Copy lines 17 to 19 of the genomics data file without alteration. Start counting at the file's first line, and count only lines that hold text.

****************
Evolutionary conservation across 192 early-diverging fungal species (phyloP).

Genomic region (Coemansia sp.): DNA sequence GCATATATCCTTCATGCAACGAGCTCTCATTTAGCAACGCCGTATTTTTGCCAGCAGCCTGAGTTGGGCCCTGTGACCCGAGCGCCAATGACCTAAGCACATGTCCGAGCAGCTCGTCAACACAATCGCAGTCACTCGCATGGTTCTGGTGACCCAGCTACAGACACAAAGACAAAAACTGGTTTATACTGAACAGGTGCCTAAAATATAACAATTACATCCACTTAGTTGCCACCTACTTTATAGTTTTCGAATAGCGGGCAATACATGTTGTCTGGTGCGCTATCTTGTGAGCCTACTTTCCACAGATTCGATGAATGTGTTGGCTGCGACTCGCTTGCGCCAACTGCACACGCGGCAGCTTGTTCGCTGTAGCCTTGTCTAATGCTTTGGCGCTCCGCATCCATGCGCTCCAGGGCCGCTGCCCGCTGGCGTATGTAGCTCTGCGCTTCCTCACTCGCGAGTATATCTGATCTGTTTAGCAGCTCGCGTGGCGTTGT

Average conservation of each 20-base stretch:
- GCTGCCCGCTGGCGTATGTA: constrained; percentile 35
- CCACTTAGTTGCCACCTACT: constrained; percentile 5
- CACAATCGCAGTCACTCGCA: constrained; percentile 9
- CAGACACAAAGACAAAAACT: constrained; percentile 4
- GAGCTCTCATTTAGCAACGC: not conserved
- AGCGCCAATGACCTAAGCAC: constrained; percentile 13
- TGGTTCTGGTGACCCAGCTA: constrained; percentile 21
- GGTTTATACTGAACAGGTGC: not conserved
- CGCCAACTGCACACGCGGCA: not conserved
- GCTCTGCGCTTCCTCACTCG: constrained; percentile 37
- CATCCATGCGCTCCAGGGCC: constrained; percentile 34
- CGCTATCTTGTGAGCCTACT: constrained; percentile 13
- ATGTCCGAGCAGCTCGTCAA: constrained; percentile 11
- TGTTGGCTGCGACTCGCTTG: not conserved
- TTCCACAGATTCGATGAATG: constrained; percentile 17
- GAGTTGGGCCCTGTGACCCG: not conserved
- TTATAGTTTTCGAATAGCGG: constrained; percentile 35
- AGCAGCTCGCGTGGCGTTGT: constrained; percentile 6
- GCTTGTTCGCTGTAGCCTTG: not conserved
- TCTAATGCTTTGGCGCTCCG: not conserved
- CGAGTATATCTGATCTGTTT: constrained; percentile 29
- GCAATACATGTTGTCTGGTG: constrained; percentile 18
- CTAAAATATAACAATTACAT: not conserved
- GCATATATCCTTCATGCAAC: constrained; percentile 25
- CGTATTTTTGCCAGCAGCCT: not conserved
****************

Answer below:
- TGTTGGCTGCGACTCGCTTG: not conserved
- TTCCACAGATTCGATGAATG: constrained; percentile 17
- GAGTTGGGCCCTGTGACCCG: not conserved